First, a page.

NEW YORK – Shuhei Ohtani’s scene began long before the match began. The two-way Angels star surprised those around his team when he took batting practice outdoors, eschewing the usual cage routine. When the team’s stores opened inside Yankee Stadium, the Yankees were, in a rare move, selling three T-shirts featuring an opposing player—Ohtani. On one of these shirts, Yankees star Aaron Judge featured the opposite side of the Otani with a message above it: “Home Run Battle in the Bronx.”
It was an unusual start to the series, which was appropriate, considering it was a unique pitch appearance for Otani. The 28-year-old will be a free agent at the end of the season. Almost every team in Major League Baseball would line up, hoping to have the chance to write him a check that some expect would top $400 million, and thought they’d bring him back again in his international charisma off the field and incredible ability to hit and field it. The Yankees would be one of those teams interested, though it’s unclear how far owner Hal Steinbrenner would be willing to go into his pockets.
Ohtani gave Yankees fans no less reason to dream as he showed just how influential he was in a 5-2 victory over their team on Tuesday night. The Japanese native squashed a two-run shot in the first inning off struggling starting pitcher Clark Schmidt. In the fifth, he reached catcher’s tackle before stealing second base and moving to third base on a throw by catcher Kyle Higashioka that vaulted to center field. Otani scored on the sacrifice fly. He finished 1-for-3 with a walk.
“It’s a beautiful field,” Otani said through an interpreter. “Excited fans. Always look forward to playing here. It’s really fun to play here.”
Of course, Ohtani wasn’t interested in showing the Yankees love the last time he made a decision about his future. Prior to signing with the Angels in December 2017, Ohtani had not had a personal meeting with the Yankees. Instead, he met five West Coast teams (Angels, Dodgers, Giants, Mariners and Padres), Cubs and Guards. At the time, the Yankees were under the impression Ohtani did not want to play on the East Coast or in a major market.
But this time? Now, Ohtani is a bona fide unicorn. This season, he is 2-0 with a 0.86 ERA in four starts and is batting . 300 with four home runs and a 0.915 OPS in 60 at-bats. He won the American League Rookie of the Year Award, the AL MVP Award, and finished second in the MVP race last year to Judge, who racked up an AL single-season record 62.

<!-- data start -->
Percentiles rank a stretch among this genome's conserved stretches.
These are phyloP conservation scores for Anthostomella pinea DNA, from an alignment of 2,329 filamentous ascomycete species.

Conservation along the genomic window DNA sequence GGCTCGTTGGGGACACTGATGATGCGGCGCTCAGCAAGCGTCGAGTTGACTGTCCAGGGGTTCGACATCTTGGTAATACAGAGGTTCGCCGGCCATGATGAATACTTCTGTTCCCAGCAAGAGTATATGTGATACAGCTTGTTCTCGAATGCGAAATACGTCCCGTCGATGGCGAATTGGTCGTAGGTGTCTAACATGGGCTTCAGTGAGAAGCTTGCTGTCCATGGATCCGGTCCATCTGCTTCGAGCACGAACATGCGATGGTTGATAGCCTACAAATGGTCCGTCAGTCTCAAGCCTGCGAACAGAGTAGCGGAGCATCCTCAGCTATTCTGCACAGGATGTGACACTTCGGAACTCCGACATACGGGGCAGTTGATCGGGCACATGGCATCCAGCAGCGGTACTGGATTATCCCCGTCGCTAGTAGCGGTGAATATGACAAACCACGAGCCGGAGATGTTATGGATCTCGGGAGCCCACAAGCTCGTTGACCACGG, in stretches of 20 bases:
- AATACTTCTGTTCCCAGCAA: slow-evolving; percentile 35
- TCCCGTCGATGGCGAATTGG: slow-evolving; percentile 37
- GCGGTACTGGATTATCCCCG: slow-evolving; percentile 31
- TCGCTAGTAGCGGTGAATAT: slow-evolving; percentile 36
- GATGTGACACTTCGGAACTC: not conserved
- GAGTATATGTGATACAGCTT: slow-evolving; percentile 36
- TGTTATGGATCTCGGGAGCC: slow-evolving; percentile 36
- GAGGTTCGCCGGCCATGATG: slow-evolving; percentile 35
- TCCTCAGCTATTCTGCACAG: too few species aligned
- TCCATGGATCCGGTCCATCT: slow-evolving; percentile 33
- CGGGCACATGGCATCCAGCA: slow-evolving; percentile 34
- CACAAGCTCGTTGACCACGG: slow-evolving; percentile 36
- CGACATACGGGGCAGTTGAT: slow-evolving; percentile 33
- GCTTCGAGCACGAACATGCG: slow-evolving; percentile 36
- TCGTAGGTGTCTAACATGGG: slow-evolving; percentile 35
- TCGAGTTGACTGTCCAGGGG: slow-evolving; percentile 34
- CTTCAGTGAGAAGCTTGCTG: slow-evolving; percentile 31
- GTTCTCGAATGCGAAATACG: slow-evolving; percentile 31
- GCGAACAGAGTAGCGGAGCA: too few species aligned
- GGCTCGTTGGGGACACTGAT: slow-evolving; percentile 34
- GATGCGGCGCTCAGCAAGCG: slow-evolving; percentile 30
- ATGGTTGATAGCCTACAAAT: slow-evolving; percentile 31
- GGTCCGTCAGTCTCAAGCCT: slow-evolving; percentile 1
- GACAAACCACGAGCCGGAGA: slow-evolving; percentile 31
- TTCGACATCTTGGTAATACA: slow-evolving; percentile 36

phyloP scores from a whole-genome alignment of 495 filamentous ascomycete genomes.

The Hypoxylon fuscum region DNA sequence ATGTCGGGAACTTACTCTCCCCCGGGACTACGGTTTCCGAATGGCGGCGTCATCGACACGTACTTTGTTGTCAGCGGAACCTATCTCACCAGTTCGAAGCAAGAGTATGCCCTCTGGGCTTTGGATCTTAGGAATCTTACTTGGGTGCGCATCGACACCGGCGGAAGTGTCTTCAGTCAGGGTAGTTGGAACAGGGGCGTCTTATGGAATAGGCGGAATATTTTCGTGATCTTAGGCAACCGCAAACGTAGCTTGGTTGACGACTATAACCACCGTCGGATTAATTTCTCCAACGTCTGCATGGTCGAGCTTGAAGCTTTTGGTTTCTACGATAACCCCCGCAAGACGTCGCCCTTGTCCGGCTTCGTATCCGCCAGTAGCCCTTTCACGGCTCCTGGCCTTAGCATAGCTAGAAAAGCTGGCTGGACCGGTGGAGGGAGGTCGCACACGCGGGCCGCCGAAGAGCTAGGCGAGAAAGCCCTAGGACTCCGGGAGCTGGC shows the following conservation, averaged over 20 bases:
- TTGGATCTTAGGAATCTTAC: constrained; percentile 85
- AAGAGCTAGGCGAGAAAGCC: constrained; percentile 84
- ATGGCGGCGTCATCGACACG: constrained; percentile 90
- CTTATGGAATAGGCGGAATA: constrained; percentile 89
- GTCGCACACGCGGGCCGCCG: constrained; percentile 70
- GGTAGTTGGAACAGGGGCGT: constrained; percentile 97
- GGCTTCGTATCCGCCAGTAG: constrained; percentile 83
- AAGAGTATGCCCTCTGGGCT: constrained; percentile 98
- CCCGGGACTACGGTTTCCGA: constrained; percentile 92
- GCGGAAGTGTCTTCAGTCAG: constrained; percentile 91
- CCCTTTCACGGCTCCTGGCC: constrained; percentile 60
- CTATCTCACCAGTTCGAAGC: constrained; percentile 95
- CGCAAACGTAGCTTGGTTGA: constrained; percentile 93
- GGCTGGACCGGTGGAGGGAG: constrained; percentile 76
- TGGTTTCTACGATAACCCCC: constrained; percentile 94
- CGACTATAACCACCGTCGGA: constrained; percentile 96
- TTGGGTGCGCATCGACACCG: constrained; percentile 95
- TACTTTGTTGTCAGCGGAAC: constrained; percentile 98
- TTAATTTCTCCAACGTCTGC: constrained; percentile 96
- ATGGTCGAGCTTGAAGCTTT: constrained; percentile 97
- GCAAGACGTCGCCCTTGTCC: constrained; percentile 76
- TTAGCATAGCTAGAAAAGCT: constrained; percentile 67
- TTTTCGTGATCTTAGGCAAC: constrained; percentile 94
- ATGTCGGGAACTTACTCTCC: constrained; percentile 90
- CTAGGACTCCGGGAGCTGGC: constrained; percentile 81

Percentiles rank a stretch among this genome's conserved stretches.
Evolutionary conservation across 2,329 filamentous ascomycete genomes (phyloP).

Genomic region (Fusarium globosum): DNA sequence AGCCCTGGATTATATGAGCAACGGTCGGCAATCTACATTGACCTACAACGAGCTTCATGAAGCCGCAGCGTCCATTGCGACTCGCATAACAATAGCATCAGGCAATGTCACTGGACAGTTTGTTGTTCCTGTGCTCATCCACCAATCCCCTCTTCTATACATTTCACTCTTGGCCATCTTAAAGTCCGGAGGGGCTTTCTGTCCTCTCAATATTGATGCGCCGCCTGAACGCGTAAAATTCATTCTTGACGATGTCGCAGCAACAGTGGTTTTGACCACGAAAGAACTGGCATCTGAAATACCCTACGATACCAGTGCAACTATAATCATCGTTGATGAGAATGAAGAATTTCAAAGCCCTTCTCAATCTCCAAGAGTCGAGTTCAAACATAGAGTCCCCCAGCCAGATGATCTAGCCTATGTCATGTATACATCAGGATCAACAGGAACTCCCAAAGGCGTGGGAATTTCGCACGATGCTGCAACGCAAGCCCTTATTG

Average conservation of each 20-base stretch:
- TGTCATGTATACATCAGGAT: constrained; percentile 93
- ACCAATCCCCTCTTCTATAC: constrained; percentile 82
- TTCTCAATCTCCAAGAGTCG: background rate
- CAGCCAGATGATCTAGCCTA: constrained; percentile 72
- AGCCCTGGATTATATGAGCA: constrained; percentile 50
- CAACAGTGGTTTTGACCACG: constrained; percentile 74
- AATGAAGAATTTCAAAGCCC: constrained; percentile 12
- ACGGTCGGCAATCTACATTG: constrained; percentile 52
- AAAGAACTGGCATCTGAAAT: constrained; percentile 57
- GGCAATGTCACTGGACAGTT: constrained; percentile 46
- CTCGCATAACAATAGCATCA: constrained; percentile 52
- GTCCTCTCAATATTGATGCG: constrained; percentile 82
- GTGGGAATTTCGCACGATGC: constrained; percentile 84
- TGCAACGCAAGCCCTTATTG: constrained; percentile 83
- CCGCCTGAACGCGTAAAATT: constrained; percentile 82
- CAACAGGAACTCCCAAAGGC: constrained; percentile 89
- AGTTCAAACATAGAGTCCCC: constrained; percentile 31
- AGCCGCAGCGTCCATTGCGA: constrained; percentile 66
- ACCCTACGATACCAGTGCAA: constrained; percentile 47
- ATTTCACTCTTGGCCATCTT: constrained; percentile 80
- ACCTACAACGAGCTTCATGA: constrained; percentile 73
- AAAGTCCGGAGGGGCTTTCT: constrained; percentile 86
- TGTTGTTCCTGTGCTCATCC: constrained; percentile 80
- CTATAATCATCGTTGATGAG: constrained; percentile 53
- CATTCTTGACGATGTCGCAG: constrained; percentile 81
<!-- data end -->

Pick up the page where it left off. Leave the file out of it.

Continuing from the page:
Of course, Ohtani has been silent about his upcoming free agency, but he also hasn’t given any indication that he might think differently this time around. He has spent the past six seasons playing for the Small Market Angels. Maybe he’s being pulled from the West Coast or away to a small market for the chance to play with a winner.
But Ohtani may have changed up his routine on Tuesday and took batting practice outdoors to see what it would be like to do on a daily basis in the Bronx. If that was the case – no matter how slim the chance – he underestimated the move.
“I just wanted to see my spherical plane,” he said. “It’s impossible to do that indoors. I think I’ll be hitting outside decently more often here now.”
Judge completed his free agency sweepstakes with a $360 million payout in December. He’s curious to see Otani’s next move.
“He’s a great all-around athlete,” said Judge. “It will be exciting to watch. I’m excited to see where he goes. I hope he likes…”
Then the judge paused for a moment.
“I’m excited to see where it goes,” said the judge.
Will the Yankees superstar try to recruit Ohtani?
“Not yet,” said the judge.
Yankees fans probably have no reason to believe their team will have a better shot at Ohtani’s touchdown this time than they did last time, but they’ll be watching closely anyway.
They probably won’t get a chance to tell him.
“I actually didn’t step outside the hotel in New York,” Ohtani said.
Donaldson’s health remains in question
Third baseman Josh Donaldson was hoping to play just one rehab game with Double-A Somerset and then come back off the injured list on Wednesday. But manager Aaron Boone said Donaldson, who went 1-for-3, continued to feel “tight” in his strained right hamstring. Donaldson was scheduled to meet with the Yankees coaches Tuesday. He has been out since April 6th. The longer Donaldson is on the ice, the more likely it is that long-running Oswald Peraza will stay with the big-league side.
Schmidt struggles again
Schmidt lasted 3 and 2/3 innings Tuesday, giving up four runs. In four starts, Schmidt has an 8.79 ERA and has never lasted more than four innings. Boone said Schmidt’s command was the problem. “Just sprinkle it in a little bit,” Boone said. Again, kind of a mixed bag. But Boone knows with Carlos Rodon (forearm and back) and Luis Severino (lat) about a month away from returning, the Yankees will have to continue to lean on Schmidt in the rotation. “He’s one of our starters right now,” Boone said. “I can’t raise or lower leverage at the start of the game. We’re a little surprised in the spin now. He’s got to get out there and find some way and get to the next level now.”
(Photo: Brad Penner/USA Today)
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